Deliveries to the Everglades are unpredictable. Its inflows of water change with the weather and money for restoration with the whims of state legislators. To protect both people and wildlife, it desperately needs both. After decades of development, the Everglades has been reduced to half its original size, diminishing its capacity to absorb heavy rainfall and prevent flooding that imperils communities and habitat.
Two years ago Floridians had finally had enough. More than four million residents—75 percent of voters—backed a ballot initiative to amend the state constitution. Amendment 1 committed one-third of revenues from an existing real estate tax to buying and restoring land for conservation purposes, including protecting the Everglades. It was a heartening victory for Florida’s Audubon chapters, which led the get-out-the-vote effort.
Except, when the 2015–2016 state legislative session opened, the conservation funding didn’t add up. According to a lawsuit filed by environmental groups last spring, more than $237 million of the $740 million set aside by Amendment 1 paid for existing private-land programs, equipment, infrastructure, and salaries.
So Amendment 1’s supporters looked for a way to guarantee money for the new restoration projects that voters had overwhelmingly supported. The solution? Legacy Florida, a bill introduced at the end of 2015. It commits 25 percent of Amendment 1 revenues (or at least $200 million annually) to Everglades restoration until 2035. In committee, lawmakers added further funding to conserve freshwater springs and Lake Apopka, which boasts both more bird species and more pollution than any Florida lake. In April, Governor Rick Scott signed the bill into law.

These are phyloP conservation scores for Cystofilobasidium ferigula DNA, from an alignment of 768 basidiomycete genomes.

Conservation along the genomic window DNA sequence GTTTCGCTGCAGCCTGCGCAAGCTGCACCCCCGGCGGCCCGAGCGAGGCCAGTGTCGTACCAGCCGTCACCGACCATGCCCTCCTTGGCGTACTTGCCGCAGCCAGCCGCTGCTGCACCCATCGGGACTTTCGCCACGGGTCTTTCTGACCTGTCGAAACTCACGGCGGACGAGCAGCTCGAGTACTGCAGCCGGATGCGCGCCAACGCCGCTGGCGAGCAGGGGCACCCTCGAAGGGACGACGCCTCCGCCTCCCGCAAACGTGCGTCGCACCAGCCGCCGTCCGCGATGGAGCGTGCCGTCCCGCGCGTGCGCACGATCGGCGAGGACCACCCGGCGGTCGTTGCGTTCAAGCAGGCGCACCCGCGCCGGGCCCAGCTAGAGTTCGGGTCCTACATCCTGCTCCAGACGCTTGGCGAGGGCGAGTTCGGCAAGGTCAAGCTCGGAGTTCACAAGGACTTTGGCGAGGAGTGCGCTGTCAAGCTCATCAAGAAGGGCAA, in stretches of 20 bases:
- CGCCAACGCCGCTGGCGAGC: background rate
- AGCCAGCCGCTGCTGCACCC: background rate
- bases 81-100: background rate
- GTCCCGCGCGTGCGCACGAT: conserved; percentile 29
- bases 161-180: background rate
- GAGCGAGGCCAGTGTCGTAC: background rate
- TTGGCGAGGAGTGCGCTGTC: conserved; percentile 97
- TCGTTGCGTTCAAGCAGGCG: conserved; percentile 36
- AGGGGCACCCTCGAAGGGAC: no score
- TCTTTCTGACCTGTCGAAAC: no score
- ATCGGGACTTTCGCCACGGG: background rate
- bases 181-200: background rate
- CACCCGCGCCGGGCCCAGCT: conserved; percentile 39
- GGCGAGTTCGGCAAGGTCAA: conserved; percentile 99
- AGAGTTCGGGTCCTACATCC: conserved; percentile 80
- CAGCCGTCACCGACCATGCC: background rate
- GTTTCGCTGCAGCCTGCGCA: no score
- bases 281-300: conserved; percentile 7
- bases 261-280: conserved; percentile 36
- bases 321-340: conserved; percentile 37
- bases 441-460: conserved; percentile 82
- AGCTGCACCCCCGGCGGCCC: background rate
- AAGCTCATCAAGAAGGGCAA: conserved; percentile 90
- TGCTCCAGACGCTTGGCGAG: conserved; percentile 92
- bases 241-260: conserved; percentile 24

This year Legacy Florida money will clean water from polluted Lake Okeechobee and treat agricultural runoff flowing into the lake. Audubon Florida, which pushed to get the act passed, wants to see future funds deliver that water straight to the Everglades. “It’s really urgent that we get fresh water down into Everglades National Park,” says executive director Eric Draper. “The birds that we’ve worked to protect down there need those freshwater wetlands.”